As long as I can remember, homeless people have been very devoted pet owners. It isn’t unusual that they take better care of their pets than they take care of their own needs. The pet is often the last vestige of “normal” life – a reminder of happier times. And the loyalty and joy of that animal is welcome by those that are getting kicked around by life and the community.
A pet does complicate life however.
I met a guy with bronchitis who refused to come inside, even after I found a supportive vet who was willing to board the dog for free. It was more than a little frustrating to me, since it was wet and cold outside, and the guy was in very tough shape. But the dog was his best friend, and he simply did not want to be separated. Part of my frustration, though, was my being stoked at talking the vet into helping, and then having to call him back and say “Never mind.”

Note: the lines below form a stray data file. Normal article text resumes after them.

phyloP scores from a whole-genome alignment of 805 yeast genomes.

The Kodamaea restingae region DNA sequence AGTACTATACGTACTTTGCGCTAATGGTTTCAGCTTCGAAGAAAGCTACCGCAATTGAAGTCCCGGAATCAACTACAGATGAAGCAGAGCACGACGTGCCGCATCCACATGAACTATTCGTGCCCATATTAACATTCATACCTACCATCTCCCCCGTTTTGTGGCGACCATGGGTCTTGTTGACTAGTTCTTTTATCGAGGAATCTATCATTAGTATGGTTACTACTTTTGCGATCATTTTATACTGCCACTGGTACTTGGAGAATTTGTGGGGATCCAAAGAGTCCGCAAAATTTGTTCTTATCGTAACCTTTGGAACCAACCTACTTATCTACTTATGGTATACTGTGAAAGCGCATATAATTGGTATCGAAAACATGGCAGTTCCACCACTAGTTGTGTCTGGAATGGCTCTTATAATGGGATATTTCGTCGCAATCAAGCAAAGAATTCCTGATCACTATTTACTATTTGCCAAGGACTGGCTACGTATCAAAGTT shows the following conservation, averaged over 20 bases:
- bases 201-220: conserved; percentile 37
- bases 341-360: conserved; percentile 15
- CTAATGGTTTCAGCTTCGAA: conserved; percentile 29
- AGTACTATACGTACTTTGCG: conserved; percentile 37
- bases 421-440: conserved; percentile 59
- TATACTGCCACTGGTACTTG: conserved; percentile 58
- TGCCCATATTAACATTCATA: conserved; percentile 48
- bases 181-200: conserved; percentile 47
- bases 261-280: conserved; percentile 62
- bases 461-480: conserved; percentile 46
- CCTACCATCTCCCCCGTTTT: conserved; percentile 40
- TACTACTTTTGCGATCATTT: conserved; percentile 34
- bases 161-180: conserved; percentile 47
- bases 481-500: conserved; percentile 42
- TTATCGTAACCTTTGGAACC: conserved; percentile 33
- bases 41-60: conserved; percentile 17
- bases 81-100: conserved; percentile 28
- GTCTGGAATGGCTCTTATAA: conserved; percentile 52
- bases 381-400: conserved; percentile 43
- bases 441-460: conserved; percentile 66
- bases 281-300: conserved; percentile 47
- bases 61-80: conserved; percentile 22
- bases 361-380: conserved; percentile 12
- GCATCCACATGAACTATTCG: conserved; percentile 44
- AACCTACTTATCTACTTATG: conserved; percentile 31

Lots of campers in the organized tent cities have animals. The dogs are pretty well-behaved, though I did have a normally docile basset hound make the loveliest basso profundo howl, until she smelled the hot pizza.
The pups in that particular camp are loved by most everyone. The few times one ran away or got run over, the tears were shared by all.
But why should it be any different for homeless people than the rest of us?